Herman: That's right, its the third. The first time it was some kids, just playing a prank. The second time was after this van full of long haired heavy metal boys stopped in here on their way to Mardi Gras. They broke into the place after dark and took it with them to New Orleans. Sold it to one of them Voo Doo places. I went kind of crazy....till I saw her picture in a World News Weekly story. Myra was on the cover, and they said the name of the place that was displaying her. I drove down there the same day and it cost me $500 to buy her back from that damned voodoo queen.

Abigail: I see. I don't think this time the theft---

Cook: Kidnapping.

Herman: Body snatching.

Abigail: I don't think it was a teen prank or for profit. I think there is more at foot here than any of us realizes. There was a table full of Germans here a while back, do you remember?

Cook: Yes, All they wanted was coffee and they did seem awful interested in Myra. Abigail: Yes, they did, didn't they? I copied down some of what they were didn't make much sense at the time, but now..some of what they said I don’t recognize as German. Sarganatanas or Nannjhizzeedha?

Herman: Well, yeah, that first one. That was Myra's maiden name. She ran away from her father, she never spoke of him.

(Lights dim as Abigail addresses the audience again)

Abigail: I told Herman I had a few phone calls to place. To get the necessary background information on this case, I spoke with a contact at the B. Lavatsky Museum in Hopkins Grove. What I found out was startling. Iowa Native Americans had a river god who lived in the Mississippi, named Saargantaanas, or "the Keeper of the Deep. The entity had been described by Marquette during his explorations, saying that it was a gigantic aquatic monster having the head of a tiger set on a long eel-like neck, and the body of a giant catfish. Further, both this name and Nannjhizzeedha had been mentioned in the journals of Professor G. G. Angel on the date of June 22, 1864. It seems that a group of German cultists had been involved in some sort of incident on a riverboat which sank, and had used those names in a ritual to conjured up the beast Saargantaanas. Perhaps these Germans were cultists themselves, and somehow they saw the little mermaid as the true daughter of this river god.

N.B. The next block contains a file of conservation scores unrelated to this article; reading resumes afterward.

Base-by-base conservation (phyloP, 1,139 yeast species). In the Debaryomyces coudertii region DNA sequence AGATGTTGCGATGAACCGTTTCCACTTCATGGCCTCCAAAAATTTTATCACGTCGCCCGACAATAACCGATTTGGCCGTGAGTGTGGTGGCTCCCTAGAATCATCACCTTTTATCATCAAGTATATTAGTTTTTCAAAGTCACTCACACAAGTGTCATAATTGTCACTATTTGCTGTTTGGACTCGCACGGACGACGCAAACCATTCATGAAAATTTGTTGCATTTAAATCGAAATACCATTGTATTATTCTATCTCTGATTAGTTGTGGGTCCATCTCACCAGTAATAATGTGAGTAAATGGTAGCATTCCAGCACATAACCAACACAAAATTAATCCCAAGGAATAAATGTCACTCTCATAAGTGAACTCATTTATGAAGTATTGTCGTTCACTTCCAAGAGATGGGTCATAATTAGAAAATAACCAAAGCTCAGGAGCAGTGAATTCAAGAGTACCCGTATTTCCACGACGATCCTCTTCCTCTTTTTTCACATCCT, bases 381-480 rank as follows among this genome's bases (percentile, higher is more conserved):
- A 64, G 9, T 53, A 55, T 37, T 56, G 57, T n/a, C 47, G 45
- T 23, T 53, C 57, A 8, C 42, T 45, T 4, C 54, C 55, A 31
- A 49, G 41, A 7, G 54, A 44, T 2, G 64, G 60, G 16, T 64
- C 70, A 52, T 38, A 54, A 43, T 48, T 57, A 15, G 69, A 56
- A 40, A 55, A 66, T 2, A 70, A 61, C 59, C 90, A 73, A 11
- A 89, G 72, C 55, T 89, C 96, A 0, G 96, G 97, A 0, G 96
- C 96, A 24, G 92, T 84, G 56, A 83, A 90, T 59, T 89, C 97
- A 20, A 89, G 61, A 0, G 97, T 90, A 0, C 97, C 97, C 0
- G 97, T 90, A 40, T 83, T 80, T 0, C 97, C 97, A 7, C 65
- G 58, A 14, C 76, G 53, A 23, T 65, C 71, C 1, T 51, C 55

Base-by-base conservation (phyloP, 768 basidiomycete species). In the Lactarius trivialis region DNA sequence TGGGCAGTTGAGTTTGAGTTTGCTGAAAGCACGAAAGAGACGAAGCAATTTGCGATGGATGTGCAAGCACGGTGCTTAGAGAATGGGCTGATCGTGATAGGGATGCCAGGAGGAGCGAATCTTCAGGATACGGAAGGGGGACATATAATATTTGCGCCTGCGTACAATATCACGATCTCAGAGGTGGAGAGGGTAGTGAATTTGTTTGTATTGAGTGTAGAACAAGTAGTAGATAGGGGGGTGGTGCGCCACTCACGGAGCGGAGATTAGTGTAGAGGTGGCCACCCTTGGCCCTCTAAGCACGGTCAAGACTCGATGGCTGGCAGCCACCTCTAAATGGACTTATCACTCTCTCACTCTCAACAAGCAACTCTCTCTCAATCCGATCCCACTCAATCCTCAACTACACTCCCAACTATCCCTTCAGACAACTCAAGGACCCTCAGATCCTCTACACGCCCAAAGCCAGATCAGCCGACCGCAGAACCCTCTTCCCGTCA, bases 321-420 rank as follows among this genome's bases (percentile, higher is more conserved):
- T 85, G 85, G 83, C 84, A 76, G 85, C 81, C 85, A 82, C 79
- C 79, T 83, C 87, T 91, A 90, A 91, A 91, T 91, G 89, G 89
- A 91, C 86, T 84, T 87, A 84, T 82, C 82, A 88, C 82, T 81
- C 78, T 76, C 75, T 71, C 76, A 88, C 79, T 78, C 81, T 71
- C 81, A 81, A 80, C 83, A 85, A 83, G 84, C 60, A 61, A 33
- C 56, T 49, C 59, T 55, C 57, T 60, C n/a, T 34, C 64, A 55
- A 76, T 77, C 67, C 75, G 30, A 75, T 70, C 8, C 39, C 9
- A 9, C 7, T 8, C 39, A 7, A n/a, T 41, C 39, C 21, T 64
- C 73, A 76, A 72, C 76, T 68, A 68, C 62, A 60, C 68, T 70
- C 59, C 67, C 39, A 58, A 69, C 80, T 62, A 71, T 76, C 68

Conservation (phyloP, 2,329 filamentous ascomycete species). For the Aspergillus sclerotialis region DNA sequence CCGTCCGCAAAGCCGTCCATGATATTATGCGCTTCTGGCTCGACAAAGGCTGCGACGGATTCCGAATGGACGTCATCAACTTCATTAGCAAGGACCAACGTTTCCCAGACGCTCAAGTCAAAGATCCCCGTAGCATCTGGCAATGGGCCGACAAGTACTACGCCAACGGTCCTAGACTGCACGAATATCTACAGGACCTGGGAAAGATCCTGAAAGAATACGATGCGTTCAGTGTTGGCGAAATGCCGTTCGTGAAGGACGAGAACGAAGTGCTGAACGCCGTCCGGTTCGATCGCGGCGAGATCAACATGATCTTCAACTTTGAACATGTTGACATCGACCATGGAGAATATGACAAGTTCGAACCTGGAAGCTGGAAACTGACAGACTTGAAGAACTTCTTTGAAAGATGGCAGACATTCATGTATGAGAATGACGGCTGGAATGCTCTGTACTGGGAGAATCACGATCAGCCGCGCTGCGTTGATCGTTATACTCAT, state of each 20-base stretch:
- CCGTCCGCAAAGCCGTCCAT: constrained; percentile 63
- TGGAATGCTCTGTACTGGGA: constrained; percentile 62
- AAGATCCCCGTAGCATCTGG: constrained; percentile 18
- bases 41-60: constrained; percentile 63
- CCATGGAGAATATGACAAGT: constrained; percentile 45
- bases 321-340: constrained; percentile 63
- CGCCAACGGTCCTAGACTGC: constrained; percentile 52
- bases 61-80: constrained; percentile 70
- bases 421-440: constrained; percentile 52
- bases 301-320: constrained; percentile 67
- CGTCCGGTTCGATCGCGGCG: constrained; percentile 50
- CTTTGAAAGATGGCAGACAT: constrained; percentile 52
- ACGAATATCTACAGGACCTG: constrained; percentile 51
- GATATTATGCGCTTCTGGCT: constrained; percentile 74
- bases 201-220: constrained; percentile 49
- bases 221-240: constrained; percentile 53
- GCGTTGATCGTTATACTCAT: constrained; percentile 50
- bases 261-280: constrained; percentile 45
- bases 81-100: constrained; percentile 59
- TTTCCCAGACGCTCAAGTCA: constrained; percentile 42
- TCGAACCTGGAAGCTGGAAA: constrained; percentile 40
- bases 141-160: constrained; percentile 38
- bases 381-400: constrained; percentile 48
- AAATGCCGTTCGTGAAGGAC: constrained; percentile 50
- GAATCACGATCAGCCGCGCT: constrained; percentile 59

Herman: (screaming with rage and pulling a pistol out of his coat) They're not gonna toss her in the Skunk!

(Herman runs from the theatre out the door.)

Abigail: I raced after him.

(The sounds of a struggle, a shot is fired, Herman stumbles back into the theatre and falls onto the stage, with an ornate dagger protruding from his back.)

Abigail: In a pool of blood lay Herman, an ornate dagger protruding from his back. His gun lay about three feet from his hand. Torches were ringing the area and nine black robed figures encircled a carved stone altar upon which the Skunk River Mermaid lay. The altar depicted some obscene fish god with a mass of tentacles supporting its body, each tentacle covered with either suckers or eyes. The cultists were chanting, not in German but some strange tongue which might have been the language of fish, for it made me feel slime covered and cold just to hear it.

Krauts (behind the window, in red light): "Sargantanas , nigass mitak! Sargantaanas tanstpost bedow neb ta nig wassertum! Nannjhizzeedha! Surpenst nal deebt! Otak al dur , datne ma intur! Meeyrall, su dankulrna, sumo nig suug!" (repeat)

Abigail: All around a dark fog seemed to rise. I heard splashing noises then, like hundreds of large stones were being tossed into the river, or that many fish were leaping out into the air and falling back again. As I crept forward, blinded by the fog, I was hit from behind and struck unconscious. When next I woke, the cultists were gone. The idol I had seen earlier was just a jumble of rocks and sticks covered in slime, and Herman’s body nowhere to be found. The entire incident was officially put down as a simple robbery, and a merchant slain attempting to recover his property. Since Herman's murder, there has been an increase in sightings of "merpeople", a male and female of the species, playing in the waters of the Skunk River.


Abigail: Todd
Cook: Joan
Kraut #1: Clinton
Kraut #2: Sean
Kraut #3: Leeyanne
Herman: Sherwood


"The Skunk River Mermaid" debuted August 9, 2002, performed by Todd Ristau, J.D. Ruelle, Clinton Johnston, Sean Nitchman, Leeyanne Moore, and Sherwood Ross.

It is an adaptation of an article written by Todd under the name Abigail de la Badie for Third Eye Over Iowa.

[Todd Ristau's website] [Ristau Entertainment Ltd.]